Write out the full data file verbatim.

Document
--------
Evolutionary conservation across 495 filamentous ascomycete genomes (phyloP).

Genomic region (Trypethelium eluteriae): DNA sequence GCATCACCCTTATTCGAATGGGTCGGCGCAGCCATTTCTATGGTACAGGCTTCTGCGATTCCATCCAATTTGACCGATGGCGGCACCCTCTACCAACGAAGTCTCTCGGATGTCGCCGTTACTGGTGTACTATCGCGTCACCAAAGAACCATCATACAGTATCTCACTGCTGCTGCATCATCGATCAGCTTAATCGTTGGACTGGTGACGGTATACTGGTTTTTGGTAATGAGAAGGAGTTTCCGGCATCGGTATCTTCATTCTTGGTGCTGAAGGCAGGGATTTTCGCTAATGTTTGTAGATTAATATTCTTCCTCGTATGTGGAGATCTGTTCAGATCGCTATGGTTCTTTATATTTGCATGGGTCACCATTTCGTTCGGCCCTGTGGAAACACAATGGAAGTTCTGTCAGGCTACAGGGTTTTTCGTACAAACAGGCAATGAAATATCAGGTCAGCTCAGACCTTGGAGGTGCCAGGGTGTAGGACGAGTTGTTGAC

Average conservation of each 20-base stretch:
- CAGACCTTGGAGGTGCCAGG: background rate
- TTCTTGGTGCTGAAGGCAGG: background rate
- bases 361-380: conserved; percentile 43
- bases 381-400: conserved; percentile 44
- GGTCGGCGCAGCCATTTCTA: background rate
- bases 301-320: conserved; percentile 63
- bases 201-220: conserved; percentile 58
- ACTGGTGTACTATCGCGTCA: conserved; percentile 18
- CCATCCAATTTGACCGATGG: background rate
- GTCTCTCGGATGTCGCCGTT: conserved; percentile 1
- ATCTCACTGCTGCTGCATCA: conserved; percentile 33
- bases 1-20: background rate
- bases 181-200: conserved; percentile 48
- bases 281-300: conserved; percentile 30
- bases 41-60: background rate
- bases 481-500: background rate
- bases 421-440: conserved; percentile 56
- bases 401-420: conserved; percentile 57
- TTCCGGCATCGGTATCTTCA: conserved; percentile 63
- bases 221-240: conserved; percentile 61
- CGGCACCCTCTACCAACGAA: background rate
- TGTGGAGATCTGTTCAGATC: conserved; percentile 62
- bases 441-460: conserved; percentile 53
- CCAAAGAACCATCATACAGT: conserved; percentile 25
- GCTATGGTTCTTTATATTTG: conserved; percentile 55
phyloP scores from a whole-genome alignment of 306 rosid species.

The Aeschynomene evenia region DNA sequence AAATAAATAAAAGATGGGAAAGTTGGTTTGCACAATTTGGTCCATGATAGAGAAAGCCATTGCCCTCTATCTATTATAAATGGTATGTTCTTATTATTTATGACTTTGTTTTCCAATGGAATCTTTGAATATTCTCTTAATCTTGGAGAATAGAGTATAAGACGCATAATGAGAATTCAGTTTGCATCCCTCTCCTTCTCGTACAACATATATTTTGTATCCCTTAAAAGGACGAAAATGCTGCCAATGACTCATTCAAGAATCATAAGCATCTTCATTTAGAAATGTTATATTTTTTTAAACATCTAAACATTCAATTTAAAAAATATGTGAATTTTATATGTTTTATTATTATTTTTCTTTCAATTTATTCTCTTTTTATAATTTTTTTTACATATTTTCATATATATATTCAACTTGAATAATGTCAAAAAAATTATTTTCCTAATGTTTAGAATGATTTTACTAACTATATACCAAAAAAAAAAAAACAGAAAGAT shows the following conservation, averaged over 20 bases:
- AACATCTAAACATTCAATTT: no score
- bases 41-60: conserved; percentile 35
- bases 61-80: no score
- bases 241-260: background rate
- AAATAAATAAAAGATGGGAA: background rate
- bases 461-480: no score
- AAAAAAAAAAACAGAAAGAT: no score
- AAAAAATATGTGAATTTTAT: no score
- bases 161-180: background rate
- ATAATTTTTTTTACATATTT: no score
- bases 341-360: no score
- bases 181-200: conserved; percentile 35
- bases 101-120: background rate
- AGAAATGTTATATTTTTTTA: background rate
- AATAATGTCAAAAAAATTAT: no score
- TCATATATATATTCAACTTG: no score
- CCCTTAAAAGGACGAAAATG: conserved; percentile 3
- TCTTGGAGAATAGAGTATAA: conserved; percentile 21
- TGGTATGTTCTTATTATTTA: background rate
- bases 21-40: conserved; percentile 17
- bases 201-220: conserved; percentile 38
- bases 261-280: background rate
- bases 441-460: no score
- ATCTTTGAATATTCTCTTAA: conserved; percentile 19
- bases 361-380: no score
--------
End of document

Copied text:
Evolutionary conservation across 495 filamentous ascomycete genomes (phyloP).

Genomic region (Trypethelium eluteriae): DNA sequence GCATCACCCTTATTCGAATGGGTCGGCGCAGCCATTTCTATGGTACAGGCTTCTGCGATTCCATCCAATTTGACCGATGGCGGCACCCTCTACCAACGAAGTCTCTCGGATGTCGCCGTTACTGGTGTACTATCGCGTCACCAAAGAACCATCATACAGTATCTCACTGCTGCTGCATCATCGATCAGCTTAATCGTTGGACTGGTGACGGTATACTGGTTTTTGGTAATGAGAAGGAGTTTCCGGCATCGGTATCTTCATTCTTGGTGCTGAAGGCAGGGATTTTCGCTAATGTTTGTAGATTAATATTCTTCCTCGTATGTGGAGATCTGTTCAGATCGCTATGGTTCTTTATATTTGCATGGGTCACCATTTCGTTCGGCCCTGTGGAAACACAATGGAAGTTCTGTCAGGCTACAGGGTTTTTCGTACAAACAGGCAATGAAATATCAGGTCAGCTCAGACCTTGGAGGTGCCAGGGTGTAGGACGAGTTGTTGAC

Average conservation of each 20-base stretch:
- CAGACCTTGGAGGTGCCAGG: background rate
- TTCTTGGTGCTGAAGGCAGG: background rate
- bases 361-380: conserved; percentile 43
- bases 381-400: conserved; percentile 44
- GGTCGGCGCAGCCATTTCTA: background rate
- bases 301-320: conserved; percentile 63
- bases 201-220: conserved; percentile 58
- ACTGGTGTACTATCGCGTCA: conserved; percentile 18
- CCATCCAATTTGACCGATGG: background rate
- GTCTCTCGGATGTCGCCGTT: conserved; percentile 1
- ATCTCACTGCTGCTGCATCA: conserved; percentile 33
- bases 1-20: background rate
- bases 181-200: conserved; percentile 48
- bases 281-300: conserved; percentile 30
- bases 41-60: background rate
- bases 481-500: background rate
- bases 421-440: conserved; percentile 56
- bases 401-420: conserved; percentile 57
- TTCCGGCATCGGTATCTTCA: conserved; percentile 63
- bases 221-240: conserved; percentile 61
- CGGCACCCTCTACCAACGAA: background rate
- TGTGGAGATCTGTTCAGATC: conserved; percentile 62
- bases 441-460: conserved; percentile 53
- CCAAAGAACCATCATACAGT: conserved; percentile 25
- GCTATGGTTCTTTATATTTG: conserved; percentile 55
phyloP scores from a whole-genome alignment of 306 rosid species.

The Aeschynomene evenia region DNA sequence AAATAAATAAAAGATGGGAAAGTTGGTTTGCACAATTTGGTCCATGATAGAGAAAGCCATTGCCCTCTATCTATTATAAATGGTATGTTCTTATTATTTATGACTTTGTTTTCCAATGGAATCTTTGAATATTCTCTTAATCTTGGAGAATAGAGTATAAGACGCATAATGAGAATTCAGTTTGCATCCCTCTCCTTCTCGTACAACATATATTTTGTATCCCTTAAAAGGACGAAAATGCTGCCAATGACTCATTCAAGAATCATAAGCATCTTCATTTAGAAATGTTATATTTTTTTAAACATCTAAACATTCAATTTAAAAAATATGTGAATTTTATATGTTTTATTATTATTTTTCTTTCAATTTATTCTCTTTTTATAATTTTTTTTACATATTTTCATATATATATTCAACTTGAATAATGTCAAAAAAATTATTTTCCTAATGTTTAGAATGATTTTACTAACTATATACCAAAAAAAAAAAAACAGAAAGAT shows the following conservation, averaged over 20 bases:
- AACATCTAAACATTCAATTT: no score
- bases 41-60: conserved; percentile 35
- bases 61-80: no score
- bases 241-260: background rate
- AAATAAATAAAAGATGGGAA: background rate
- bases 461-480: no score
- AAAAAAAAAAACAGAAAGAT: no score
- AAAAAATATGTGAATTTTAT: no score
- bases 161-180: background rate
- ATAATTTTTTTTACATATTT: no score
- bases 341-360: no score
- bases 181-200: conserved; percentile 35
- bases 101-120: background rate
- AGAAATGTTATATTTTTTTA: background rate
- AATAATGTCAAAAAAATTAT: no score
- TCATATATATATTCAACTTG: no score
- CCCTTAAAAGGACGAAAATG: conserved; percentile 3
- TCTTGGAGAATAGAGTATAA: conserved; percentile 21
- TGGTATGTTCTTATTATTTA: background rate
- bases 21-40: conserved; percentile 17
- bases 201-220: conserved; percentile 38
- bases 261-280: background rate
- bases 441-460: no score
- ATCTTTGAATATTCTCTTAA: conserved; percentile 19
- bases 361-380: no score